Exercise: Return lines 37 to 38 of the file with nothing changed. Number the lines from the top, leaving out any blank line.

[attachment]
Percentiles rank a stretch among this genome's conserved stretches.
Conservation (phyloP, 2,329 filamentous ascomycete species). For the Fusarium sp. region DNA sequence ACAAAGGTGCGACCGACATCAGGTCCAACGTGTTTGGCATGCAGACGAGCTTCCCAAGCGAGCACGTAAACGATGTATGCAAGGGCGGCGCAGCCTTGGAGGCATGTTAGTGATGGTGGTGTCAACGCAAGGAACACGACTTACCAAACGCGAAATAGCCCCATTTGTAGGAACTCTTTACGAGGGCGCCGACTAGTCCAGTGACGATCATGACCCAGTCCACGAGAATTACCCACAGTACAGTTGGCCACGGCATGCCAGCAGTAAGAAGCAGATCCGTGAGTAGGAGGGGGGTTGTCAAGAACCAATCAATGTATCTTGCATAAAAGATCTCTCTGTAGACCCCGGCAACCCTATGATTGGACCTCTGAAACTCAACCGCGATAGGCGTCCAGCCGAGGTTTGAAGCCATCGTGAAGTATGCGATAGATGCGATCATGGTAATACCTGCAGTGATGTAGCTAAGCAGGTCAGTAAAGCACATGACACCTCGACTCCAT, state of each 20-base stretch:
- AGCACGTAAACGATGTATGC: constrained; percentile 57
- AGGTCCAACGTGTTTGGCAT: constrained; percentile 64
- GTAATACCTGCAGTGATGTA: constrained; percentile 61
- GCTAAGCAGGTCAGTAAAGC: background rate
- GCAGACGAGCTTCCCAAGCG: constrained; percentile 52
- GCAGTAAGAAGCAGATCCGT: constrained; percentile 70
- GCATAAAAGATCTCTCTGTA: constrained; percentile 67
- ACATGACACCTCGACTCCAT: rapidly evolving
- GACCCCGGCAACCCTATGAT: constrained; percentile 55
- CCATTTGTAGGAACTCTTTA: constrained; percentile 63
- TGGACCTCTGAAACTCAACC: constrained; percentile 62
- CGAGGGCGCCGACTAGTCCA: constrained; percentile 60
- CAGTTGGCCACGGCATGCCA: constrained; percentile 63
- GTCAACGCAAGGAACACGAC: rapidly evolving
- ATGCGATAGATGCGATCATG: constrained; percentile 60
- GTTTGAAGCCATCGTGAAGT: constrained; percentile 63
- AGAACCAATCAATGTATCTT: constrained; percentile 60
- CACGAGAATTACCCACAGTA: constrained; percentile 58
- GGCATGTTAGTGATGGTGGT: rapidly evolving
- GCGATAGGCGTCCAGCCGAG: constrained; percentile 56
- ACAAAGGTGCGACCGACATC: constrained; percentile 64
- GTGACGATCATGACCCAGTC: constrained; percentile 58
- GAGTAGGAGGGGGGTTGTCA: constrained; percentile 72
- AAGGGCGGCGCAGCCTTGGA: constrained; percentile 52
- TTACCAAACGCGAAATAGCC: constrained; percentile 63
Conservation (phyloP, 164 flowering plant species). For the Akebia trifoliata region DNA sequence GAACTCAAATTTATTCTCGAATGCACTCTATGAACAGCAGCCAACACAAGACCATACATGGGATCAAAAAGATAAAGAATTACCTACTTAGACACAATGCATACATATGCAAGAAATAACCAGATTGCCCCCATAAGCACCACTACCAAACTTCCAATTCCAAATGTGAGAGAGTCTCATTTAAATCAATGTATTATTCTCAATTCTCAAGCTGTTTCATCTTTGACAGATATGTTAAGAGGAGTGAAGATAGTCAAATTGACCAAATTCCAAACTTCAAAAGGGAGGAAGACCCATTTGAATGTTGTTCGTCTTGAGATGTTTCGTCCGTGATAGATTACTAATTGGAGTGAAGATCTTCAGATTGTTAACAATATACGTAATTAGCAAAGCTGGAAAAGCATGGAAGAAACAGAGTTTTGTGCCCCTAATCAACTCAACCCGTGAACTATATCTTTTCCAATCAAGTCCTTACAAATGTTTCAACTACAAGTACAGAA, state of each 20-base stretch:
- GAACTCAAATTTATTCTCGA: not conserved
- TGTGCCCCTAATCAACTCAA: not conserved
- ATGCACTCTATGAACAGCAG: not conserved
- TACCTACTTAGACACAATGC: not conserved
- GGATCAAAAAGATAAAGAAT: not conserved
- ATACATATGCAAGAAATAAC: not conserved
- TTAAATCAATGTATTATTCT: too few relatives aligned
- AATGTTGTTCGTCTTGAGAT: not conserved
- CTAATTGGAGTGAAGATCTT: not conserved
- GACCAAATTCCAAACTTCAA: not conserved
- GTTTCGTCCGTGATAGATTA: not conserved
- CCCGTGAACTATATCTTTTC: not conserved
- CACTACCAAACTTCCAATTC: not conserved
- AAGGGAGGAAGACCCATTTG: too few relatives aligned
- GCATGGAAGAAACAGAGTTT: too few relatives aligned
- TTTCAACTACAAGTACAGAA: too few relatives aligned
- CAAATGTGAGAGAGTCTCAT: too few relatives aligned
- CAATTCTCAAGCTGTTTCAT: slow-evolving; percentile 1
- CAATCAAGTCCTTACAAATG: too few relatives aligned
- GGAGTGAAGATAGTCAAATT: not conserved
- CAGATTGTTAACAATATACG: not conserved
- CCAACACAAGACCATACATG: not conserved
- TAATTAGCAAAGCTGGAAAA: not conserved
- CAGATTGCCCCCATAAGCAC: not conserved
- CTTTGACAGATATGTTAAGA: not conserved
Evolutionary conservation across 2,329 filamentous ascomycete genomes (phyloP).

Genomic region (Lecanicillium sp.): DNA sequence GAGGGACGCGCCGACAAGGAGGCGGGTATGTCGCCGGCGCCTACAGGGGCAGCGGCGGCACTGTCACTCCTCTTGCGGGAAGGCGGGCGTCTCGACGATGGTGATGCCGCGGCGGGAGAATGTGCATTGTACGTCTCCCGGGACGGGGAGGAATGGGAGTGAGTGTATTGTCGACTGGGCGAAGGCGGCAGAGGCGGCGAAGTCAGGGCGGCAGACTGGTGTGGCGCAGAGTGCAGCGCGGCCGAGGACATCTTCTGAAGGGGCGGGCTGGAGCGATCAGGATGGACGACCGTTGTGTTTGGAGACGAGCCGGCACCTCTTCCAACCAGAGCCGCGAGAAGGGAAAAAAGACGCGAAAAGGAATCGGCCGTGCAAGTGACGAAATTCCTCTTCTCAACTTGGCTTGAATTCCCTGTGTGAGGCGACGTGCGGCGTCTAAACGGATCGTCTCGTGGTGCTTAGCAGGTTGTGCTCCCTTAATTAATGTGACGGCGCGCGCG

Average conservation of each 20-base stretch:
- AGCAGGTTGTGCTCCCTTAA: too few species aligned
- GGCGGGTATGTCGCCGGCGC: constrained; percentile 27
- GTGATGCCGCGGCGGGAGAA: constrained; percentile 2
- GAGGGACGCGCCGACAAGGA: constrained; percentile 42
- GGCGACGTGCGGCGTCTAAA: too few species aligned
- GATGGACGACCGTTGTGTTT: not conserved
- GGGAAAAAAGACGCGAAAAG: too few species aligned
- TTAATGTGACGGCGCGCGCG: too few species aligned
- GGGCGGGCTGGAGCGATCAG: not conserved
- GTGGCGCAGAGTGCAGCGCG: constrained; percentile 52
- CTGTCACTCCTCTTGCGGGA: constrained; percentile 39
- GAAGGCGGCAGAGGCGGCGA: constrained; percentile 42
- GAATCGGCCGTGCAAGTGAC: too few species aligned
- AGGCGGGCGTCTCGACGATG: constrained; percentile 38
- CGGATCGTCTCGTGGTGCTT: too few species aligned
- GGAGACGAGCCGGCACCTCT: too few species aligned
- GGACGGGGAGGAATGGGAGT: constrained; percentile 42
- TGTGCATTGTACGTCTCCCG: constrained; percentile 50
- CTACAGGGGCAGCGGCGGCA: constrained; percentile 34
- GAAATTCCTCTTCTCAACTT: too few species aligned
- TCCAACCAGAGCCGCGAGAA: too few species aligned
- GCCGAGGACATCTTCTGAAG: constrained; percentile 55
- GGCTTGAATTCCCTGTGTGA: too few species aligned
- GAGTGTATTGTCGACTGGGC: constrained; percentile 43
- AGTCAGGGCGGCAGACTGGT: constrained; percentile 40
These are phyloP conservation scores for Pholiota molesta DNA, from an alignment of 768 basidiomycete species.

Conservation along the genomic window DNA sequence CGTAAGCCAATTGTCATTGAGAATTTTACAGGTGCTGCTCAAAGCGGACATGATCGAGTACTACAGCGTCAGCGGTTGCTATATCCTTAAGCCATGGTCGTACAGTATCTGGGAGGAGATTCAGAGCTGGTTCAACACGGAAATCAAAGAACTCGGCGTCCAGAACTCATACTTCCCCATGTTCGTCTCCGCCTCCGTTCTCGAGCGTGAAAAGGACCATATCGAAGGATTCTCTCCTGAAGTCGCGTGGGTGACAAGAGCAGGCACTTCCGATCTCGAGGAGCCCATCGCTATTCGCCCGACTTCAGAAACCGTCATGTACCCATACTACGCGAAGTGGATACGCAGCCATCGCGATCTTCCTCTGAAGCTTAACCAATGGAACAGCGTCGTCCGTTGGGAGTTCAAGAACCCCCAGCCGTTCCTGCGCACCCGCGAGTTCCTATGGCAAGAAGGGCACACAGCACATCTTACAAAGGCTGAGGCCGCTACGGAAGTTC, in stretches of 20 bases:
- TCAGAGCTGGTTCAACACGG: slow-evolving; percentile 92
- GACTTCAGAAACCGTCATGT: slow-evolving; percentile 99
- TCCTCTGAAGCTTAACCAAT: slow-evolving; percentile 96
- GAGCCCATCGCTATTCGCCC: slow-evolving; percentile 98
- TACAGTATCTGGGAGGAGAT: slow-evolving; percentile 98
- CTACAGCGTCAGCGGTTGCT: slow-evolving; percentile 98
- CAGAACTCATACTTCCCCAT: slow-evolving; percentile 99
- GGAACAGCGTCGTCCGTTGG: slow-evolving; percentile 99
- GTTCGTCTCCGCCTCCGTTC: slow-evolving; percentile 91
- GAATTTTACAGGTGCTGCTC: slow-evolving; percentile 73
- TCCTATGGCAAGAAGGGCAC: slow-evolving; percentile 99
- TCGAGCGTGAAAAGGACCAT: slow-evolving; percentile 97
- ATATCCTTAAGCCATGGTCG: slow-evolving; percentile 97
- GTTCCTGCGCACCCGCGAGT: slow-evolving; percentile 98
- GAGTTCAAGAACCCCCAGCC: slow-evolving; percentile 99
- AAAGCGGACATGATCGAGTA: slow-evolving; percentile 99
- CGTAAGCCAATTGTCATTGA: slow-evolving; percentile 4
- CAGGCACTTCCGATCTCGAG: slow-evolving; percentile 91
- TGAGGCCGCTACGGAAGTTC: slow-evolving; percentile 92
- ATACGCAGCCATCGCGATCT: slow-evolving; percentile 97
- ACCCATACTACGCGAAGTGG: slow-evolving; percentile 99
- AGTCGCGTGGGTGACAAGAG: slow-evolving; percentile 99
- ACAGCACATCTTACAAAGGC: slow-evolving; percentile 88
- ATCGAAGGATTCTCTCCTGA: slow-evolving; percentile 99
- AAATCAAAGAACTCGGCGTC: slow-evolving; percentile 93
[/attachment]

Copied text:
- CTAATTGGAGTGAAGATCTT: not conserved
- GACCAAATTCCAAACTTCAA: not conserved